Russia’s invasion of Ukraine and its impact on fuel prices has highlighted New Zealand’s ever-present vulnerability to global supply chain disruptions – and the government should be giving serious consideration to building additional fuel storage infrastructure.
While this might go against New Zealand's pledge to move away from fossil fuels, any disruption to our oil supply during the transition to renewables stands to have major social and economic impacts. New Zealand needs to maintain energy security while it decarbonises its economy. These two objectives are not mutually exclusive.
Before Russia invaded Ukraine, cabinet asked officials to investigate what level of minimum onshore fuel stockholdings should be. The catalyst was the impending closure of New Zealand's sole refining operations at Marsden Point to become a fuel import terminal only.
Back in January, MBIE asked for public feedback on imposing a minimum stockholding obligation on fuel wholesalers of 28 days' fuel cover for diesel, and 24 days' cover for petrol and jet fuel to deal with a prolonged and severe fuel import disruption. This is the same as that proposed in Australia.
MBIE was attracted to this option because, assuming 50% rationing, it would take 56 days before diesel stocks were depleted. Such an option would require only modest investments in fuel storage, with additional onshore fuel storage said to cost approximately NZ$22m a year. This would translate to price increases of roughly 0.2 cents per litre for petrol, 0.4 c/L for diesel, and 0.2c/L for jet fuel.
However, the proposed holding level is only a slight improvement on the status quo: eight days of reserve cover for diesel and four days of reserve cover for other transport fuels; fuel wholesale suppliers currently already hold onshore commercial stocks of approximately 20 days of cover for their business purposes.
New Zealand remains heavily reliant on imported refined fuel — which makes up 40% of our energy consumption, largely for the transport sector.
We don't mandate holding onshore reserve fuel stocks. So a severe import disruption could result in a prolonged national fuel shortage – warranting the rationing of available fuel to high priority uses (such as emergency services and food distribution).
Looking at other International Energy Agency (IEA) members, New Zealand is something of an outlier among comparable countries in not holding onshore reserve fuel stocks.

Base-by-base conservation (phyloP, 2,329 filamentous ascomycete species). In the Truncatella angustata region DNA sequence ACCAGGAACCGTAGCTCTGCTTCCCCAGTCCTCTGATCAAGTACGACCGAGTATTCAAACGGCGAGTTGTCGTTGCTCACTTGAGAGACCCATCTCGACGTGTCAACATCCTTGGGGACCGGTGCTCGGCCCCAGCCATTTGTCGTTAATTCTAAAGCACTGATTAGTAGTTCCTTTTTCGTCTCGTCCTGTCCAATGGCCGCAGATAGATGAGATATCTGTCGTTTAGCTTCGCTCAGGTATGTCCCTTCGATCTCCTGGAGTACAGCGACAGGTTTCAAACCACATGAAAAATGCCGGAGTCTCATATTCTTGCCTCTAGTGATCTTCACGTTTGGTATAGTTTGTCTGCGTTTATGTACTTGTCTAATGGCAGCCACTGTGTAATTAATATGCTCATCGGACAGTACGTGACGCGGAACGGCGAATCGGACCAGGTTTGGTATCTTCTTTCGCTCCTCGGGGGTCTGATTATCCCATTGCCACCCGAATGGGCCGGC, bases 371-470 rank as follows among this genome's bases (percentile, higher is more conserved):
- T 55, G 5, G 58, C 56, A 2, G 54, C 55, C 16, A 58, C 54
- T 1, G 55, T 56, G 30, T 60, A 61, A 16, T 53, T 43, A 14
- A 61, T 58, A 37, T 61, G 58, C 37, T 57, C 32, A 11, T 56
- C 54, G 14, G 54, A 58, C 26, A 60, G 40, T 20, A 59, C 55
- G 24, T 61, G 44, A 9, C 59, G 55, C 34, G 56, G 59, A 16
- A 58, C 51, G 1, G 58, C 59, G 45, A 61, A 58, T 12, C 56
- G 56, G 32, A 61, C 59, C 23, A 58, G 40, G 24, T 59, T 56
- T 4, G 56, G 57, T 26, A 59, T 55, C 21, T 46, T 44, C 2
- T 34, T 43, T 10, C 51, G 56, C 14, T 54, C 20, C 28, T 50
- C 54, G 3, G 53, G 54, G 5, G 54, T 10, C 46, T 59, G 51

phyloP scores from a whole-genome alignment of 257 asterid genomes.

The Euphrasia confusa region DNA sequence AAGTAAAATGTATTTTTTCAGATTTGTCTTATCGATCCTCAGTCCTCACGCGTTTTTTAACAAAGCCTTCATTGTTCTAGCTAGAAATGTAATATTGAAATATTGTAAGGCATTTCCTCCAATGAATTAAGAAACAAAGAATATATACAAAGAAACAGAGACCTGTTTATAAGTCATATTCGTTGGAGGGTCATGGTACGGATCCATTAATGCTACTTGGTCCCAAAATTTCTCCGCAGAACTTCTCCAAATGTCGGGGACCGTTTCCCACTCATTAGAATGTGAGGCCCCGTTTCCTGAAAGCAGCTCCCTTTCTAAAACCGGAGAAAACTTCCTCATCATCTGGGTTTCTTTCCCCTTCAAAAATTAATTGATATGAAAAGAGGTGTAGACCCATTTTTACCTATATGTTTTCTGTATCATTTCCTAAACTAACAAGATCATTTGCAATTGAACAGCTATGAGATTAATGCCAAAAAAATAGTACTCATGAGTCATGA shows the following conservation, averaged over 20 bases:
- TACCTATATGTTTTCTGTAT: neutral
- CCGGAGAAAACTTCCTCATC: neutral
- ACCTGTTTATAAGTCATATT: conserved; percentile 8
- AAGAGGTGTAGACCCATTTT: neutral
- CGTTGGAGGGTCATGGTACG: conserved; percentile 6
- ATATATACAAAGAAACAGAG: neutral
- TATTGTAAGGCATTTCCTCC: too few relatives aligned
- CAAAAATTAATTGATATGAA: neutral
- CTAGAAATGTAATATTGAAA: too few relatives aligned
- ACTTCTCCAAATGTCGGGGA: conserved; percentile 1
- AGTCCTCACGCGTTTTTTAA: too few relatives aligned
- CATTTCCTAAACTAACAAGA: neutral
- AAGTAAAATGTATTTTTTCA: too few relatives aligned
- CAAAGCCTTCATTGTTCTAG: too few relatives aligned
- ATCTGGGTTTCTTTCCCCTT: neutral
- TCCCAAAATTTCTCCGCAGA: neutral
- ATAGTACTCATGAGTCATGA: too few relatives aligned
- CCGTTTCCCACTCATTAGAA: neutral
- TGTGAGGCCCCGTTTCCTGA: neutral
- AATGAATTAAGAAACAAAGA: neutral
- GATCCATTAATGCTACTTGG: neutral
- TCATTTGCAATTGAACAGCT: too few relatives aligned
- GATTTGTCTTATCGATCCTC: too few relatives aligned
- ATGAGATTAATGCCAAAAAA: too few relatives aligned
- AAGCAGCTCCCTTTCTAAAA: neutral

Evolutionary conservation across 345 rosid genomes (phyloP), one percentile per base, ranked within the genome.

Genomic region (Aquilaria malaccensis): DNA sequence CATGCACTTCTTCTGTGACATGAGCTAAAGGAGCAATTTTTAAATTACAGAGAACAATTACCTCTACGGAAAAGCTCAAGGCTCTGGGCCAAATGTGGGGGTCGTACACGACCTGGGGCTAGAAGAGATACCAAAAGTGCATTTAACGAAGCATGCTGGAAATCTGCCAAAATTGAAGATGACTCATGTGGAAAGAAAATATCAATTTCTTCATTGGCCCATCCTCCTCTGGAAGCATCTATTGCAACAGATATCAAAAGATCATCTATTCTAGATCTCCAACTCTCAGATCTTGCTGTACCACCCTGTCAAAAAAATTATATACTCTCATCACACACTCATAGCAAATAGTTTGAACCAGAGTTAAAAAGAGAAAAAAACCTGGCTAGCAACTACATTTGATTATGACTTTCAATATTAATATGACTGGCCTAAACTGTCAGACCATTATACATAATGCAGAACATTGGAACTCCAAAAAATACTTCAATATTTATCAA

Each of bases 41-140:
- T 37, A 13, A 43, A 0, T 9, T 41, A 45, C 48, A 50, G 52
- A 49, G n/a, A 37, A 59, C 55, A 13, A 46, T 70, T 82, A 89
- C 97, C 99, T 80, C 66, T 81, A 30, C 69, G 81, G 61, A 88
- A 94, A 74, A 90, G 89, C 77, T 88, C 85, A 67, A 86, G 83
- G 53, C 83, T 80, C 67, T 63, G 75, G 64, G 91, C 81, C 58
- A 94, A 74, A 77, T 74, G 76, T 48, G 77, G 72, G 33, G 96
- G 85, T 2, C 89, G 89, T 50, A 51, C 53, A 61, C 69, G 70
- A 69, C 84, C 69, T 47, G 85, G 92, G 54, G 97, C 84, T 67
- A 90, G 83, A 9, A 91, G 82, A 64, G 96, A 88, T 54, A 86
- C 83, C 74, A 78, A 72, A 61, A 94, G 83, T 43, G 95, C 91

While the level of stockholding might be the same as Australia, the important difference is that the Australian government last year agreed to subsidise two of its domestic oil refinery operators to keep them from closing. The New Zealand government, on expert advice, opted not to take a similar route because it did not consider the fuel import risk to be large enough, instead finding it more attractive to have fuel stocks in-country to offset any fuel import risk.
Due to greater supply source diversity, there is some appeal in this option. However, some have argued that it would take just 1 c/L to maintain this onshore refining capability in New Zealand. That capacity to refine the crude oil we produce (which could meet approximately 15% of our demand) could keep essential services in operation in case of a severe shock to the system.
Given this key difference between New Zealand and Australia, there is a case for New Zealand to hold many times more reserves than Australia. At the most rudimentary level, we have a longer supply line than Australia for our fuel which historically has mainly been imported from Singapore and South Korea.
We also need to consider exactly where we sit in the global supply pecking order. If the Covid-19 vaccine procurement taught us one thing, it is that the big nations will take what they need first (particularly if they produce it) before supply trickles down the global waiting list.
If the Government settled on just doubling the current minimum stockholding level (40 days of cover for transport fuels in total — twice what the wholesale suppliers currently hold), the additional onshore fuel storage costs would be about NZ$80m a year (versus NZ$22m a year for the stockholding level the Government is proposing).
To put this difference in cost in context, a major disruption resulting in some fuel shortage for up to six weeks (before supply can be restored by new imports) could cost more than $2 billion or 0.8% of GDP.
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